Since it’s Thursday, the Gaon digital results are out (album sales aren’t out yet, since H.E.R wasn’t released until yesterday), as are the Billboard World Album results.
So, how are things going? Pretty good, I think.
The digital results only give you ranking, not numbers (and are kind of funky anyway, because they’re trying to count subscription streams and downloads, not purchased digital singles), but five of H.E.R‘s songs are in the top 100, and “H.E.R” is ranked #3.
(Number 1 is this song:
I really like it! I did not have high hopes for a K-Pop girl group song called “Touch My Body”–that did not scream attention-was-paid-to-the-music to me. But this song is very upbeat and fun–I like the fake-out at the beginning–and I think it makes nice use of their different vocals without making the song sound like four different songs. The video could definitely use an ostrich or two, though.)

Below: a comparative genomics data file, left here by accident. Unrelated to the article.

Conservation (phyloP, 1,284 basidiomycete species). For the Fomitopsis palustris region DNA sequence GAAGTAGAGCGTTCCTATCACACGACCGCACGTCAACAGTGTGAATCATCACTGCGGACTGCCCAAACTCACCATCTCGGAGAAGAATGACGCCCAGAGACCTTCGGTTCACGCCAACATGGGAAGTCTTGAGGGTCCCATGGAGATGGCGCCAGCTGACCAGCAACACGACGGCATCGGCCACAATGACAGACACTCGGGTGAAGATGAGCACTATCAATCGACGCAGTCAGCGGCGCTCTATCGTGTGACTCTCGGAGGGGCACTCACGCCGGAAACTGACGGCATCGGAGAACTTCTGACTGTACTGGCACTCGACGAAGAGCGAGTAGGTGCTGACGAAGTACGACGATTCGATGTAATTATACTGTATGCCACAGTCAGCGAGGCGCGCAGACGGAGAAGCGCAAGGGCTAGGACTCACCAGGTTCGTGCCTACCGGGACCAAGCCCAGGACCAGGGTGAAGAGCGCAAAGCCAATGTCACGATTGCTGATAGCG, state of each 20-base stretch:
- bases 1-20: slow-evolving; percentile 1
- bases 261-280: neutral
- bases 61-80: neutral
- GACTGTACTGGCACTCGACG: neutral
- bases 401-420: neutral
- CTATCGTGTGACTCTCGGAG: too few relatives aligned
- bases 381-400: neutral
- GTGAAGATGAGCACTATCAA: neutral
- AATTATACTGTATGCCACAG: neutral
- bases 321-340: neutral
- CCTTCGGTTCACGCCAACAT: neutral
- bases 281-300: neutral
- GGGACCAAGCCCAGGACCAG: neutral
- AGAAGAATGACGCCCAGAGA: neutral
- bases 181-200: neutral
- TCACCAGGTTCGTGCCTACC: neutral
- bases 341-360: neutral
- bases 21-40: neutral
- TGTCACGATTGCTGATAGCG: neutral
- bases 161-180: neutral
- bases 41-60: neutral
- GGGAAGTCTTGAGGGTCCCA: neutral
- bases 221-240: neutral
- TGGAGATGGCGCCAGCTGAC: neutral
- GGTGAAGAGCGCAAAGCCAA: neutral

Anyway, YouTube is also looking pretty good: “H.E.R” got to 1 million views in four days, just like “Jackpot.” But this time around they’re actually promoting (plus offering bribes). Presumably as a result, “H.E.R” has 1.55 million views after eight days (and is adding roughly 100,000 views per day), whereas it took “Jackpot” 11 days to get to 1.68 million views.
So it’s all looking very promising for album sales, which should come out for Korea next week. But I was a little concerned about the U.S. results, because of the staggered digital and physical releases. That makes sense in Korea, where you make all your money from physical album sales, and where digital and physical sales are charted separately. But Billboard charts it all together (at least on its public charts), so keeping CDs out of the equation is not helpful if you want to rank high.
We are kind of lagging on EatYourKimchi, but honestly, I think that’s more EYK’s issue than anything else. They’re not doing video reviews very often these days, I believe they’re out of the country yet again, and I think after “Jackpot”–which was in the top three for a solid month and not reviewed–people are more skeptical that it’s worth the effort. I’m still voting daily, but even the layout of the home page has changed so that the chart is less prominent than it used to be. Their reviews have definite marketing value, but if they’re not going to do them (which of course is their prerogative), then the EYK K-Pop chart becomes yet another worthless Internet poll.